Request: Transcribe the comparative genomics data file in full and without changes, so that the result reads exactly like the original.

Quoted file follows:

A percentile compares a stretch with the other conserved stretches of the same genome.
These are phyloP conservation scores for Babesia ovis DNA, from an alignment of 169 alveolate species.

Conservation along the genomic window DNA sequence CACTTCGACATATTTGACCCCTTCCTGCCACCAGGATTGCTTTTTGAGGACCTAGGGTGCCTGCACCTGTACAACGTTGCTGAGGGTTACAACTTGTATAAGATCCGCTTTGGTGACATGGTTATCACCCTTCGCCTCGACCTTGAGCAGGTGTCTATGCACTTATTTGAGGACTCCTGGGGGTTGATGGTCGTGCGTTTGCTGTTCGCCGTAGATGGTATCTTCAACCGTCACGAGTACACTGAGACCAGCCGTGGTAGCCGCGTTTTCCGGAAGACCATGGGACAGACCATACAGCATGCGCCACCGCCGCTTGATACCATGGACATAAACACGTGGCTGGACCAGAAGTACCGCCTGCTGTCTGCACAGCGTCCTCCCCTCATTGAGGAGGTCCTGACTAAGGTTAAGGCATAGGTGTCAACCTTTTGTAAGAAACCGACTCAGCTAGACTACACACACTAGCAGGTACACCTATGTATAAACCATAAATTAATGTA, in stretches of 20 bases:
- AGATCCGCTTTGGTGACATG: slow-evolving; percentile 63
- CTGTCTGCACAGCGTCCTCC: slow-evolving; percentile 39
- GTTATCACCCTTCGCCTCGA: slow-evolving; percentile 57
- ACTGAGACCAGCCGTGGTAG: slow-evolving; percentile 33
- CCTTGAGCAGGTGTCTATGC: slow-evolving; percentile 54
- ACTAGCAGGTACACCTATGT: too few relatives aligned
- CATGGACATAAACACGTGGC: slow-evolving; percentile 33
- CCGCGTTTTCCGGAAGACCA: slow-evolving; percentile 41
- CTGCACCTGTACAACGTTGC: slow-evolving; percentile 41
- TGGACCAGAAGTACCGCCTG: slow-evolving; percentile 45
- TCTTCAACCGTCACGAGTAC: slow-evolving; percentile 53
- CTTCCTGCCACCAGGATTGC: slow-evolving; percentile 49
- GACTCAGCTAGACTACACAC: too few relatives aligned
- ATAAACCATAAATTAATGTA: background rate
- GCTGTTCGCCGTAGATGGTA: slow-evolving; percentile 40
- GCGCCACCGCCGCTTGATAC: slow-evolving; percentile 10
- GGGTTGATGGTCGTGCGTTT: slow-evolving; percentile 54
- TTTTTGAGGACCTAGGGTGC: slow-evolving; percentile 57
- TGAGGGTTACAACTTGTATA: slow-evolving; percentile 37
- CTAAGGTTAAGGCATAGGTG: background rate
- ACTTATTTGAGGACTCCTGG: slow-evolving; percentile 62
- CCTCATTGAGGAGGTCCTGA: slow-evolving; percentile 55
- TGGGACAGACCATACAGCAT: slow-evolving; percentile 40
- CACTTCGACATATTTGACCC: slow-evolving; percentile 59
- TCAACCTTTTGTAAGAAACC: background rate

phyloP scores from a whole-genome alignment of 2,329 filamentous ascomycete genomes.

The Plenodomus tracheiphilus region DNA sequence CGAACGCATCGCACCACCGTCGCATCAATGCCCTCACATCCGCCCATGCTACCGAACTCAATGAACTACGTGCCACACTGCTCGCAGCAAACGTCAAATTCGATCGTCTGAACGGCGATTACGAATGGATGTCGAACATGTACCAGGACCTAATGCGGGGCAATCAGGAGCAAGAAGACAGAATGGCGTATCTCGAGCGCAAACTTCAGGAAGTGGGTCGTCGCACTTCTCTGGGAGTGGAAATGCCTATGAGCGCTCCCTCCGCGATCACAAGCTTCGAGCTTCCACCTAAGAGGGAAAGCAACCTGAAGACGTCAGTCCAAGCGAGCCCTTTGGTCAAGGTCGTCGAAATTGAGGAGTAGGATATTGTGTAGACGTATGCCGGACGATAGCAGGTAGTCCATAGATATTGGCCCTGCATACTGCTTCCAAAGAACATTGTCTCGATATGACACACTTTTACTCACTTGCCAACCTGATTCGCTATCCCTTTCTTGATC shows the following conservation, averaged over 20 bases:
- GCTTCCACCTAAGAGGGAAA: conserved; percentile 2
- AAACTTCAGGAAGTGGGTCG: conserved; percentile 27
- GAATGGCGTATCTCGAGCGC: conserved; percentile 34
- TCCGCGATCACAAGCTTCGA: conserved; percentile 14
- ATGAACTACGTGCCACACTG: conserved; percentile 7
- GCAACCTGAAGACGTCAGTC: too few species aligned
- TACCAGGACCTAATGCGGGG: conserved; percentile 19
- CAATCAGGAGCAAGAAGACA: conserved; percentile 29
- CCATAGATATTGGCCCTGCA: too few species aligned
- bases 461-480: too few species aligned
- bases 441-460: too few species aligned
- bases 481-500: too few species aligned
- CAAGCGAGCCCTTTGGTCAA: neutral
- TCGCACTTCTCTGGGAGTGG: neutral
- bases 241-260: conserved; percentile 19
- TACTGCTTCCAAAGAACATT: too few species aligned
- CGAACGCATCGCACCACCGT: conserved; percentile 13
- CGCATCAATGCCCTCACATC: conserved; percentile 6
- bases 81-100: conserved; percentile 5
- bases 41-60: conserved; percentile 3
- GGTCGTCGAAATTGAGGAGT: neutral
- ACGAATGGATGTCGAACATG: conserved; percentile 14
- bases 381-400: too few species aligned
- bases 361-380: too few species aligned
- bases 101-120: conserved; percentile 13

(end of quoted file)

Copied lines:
A percentile compares a stretch with the other conserved stretches of the same genome.
These are phyloP conservation scores for Babesia ovis DNA, from an alignment of 169 alveolate species.

Conservation along the genomic window DNA sequence CACTTCGACATATTTGACCCCTTCCTGCCACCAGGATTGCTTTTTGAGGACCTAGGGTGCCTGCACCTGTACAACGTTGCTGAGGGTTACAACTTGTATAAGATCCGCTTTGGTGACATGGTTATCACCCTTCGCCTCGACCTTGAGCAGGTGTCTATGCACTTATTTGAGGACTCCTGGGGGTTGATGGTCGTGCGTTTGCTGTTCGCCGTAGATGGTATCTTCAACCGTCACGAGTACACTGAGACCAGCCGTGGTAGCCGCGTTTTCCGGAAGACCATGGGACAGACCATACAGCATGCGCCACCGCCGCTTGATACCATGGACATAAACACGTGGCTGGACCAGAAGTACCGCCTGCTGTCTGCACAGCGTCCTCCCCTCATTGAGGAGGTCCTGACTAAGGTTAAGGCATAGGTGTCAACCTTTTGTAAGAAACCGACTCAGCTAGACTACACACACTAGCAGGTACACCTATGTATAAACCATAAATTAATGTA, in stretches of 20 bases:
- AGATCCGCTTTGGTGACATG: slow-evolving; percentile 63
- CTGTCTGCACAGCGTCCTCC: slow-evolving; percentile 39
- GTTATCACCCTTCGCCTCGA: slow-evolving; percentile 57
- ACTGAGACCAGCCGTGGTAG: slow-evolving; percentile 33
- CCTTGAGCAGGTGTCTATGC: slow-evolving; percentile 54
- ACTAGCAGGTACACCTATGT: too few relatives aligned
- CATGGACATAAACACGTGGC: slow-evolving; percentile 33
- CCGCGTTTTCCGGAAGACCA: slow-evolving; percentile 41
- CTGCACCTGTACAACGTTGC: slow-evolving; percentile 41
- TGGACCAGAAGTACCGCCTG: slow-evolving; percentile 45
- TCTTCAACCGTCACGAGTAC: slow-evolving; percentile 53
- CTTCCTGCCACCAGGATTGC: slow-evolving; percentile 49
- GACTCAGCTAGACTACACAC: too few relatives aligned
- ATAAACCATAAATTAATGTA: background rate
- GCTGTTCGCCGTAGATGGTA: slow-evolving; percentile 40
- GCGCCACCGCCGCTTGATAC: slow-evolving; percentile 10
- GGGTTGATGGTCGTGCGTTT: slow-evolving; percentile 54
- TTTTTGAGGACCTAGGGTGC: slow-evolving; percentile 57
- TGAGGGTTACAACTTGTATA: slow-evolving; percentile 37
- CTAAGGTTAAGGCATAGGTG: background rate
- ACTTATTTGAGGACTCCTGG: slow-evolving; percentile 62
- CCTCATTGAGGAGGTCCTGA: slow-evolving; percentile 55
- TGGGACAGACCATACAGCAT: slow-evolving; percentile 40
- CACTTCGACATATTTGACCC: slow-evolving; percentile 59
- TCAACCTTTTGTAAGAAACC: background rate

phyloP scores from a whole-genome alignment of 2,329 filamentous ascomycete genomes.

The Plenodomus tracheiphilus region DNA sequence CGAACGCATCGCACCACCGTCGCATCAATGCCCTCACATCCGCCCATGCTACCGAACTCAATGAACTACGTGCCACACTGCTCGCAGCAAACGTCAAATTCGATCGTCTGAACGGCGATTACGAATGGATGTCGAACATGTACCAGGACCTAATGCGGGGCAATCAGGAGCAAGAAGACAGAATGGCGTATCTCGAGCGCAAACTTCAGGAAGTGGGTCGTCGCACTTCTCTGGGAGTGGAAATGCCTATGAGCGCTCCCTCCGCGATCACAAGCTTCGAGCTTCCACCTAAGAGGGAAAGCAACCTGAAGACGTCAGTCCAAGCGAGCCCTTTGGTCAAGGTCGTCGAAATTGAGGAGTAGGATATTGTGTAGACGTATGCCGGACGATAGCAGGTAGTCCATAGATATTGGCCCTGCATACTGCTTCCAAAGAACATTGTCTCGATATGACACACTTTTACTCACTTGCCAACCTGATTCGCTATCCCTTTCTTGATC shows the following conservation, averaged over 20 bases:
- GCTTCCACCTAAGAGGGAAA: conserved; percentile 2
- AAACTTCAGGAAGTGGGTCG: conserved; percentile 27
- GAATGGCGTATCTCGAGCGC: conserved; percentile 34
- TCCGCGATCACAAGCTTCGA: conserved; percentile 14
- ATGAACTACGTGCCACACTG: conserved; percentile 7
- GCAACCTGAAGACGTCAGTC: too few species aligned
- TACCAGGACCTAATGCGGGG: conserved; percentile 19
- CAATCAGGAGCAAGAAGACA: conserved; percentile 29
- CCATAGATATTGGCCCTGCA: too few species aligned
- bases 461-480: too few species aligned
- bases 441-460: too few species aligned
- bases 481-500: too few species aligned
- CAAGCGAGCCCTTTGGTCAA: neutral
- TCGCACTTCTCTGGGAGTGG: neutral
- bases 241-260: conserved; percentile 19
- TACTGCTTCCAAAGAACATT: too few species aligned
- CGAACGCATCGCACCACCGT: conserved; percentile 13
- CGCATCAATGCCCTCACATC: conserved; percentile 6
- bases 81-100: conserved; percentile 5
- bases 41-60: conserved; percentile 3
- GGTCGTCGAAATTGAGGAGT: neutral
- ACGAATGGATGTCGAACATG: conserved; percentile 14
- bases 381-400: too few species aligned
- bases 361-380: too few species aligned
- bases 101-120: conserved; percentile 13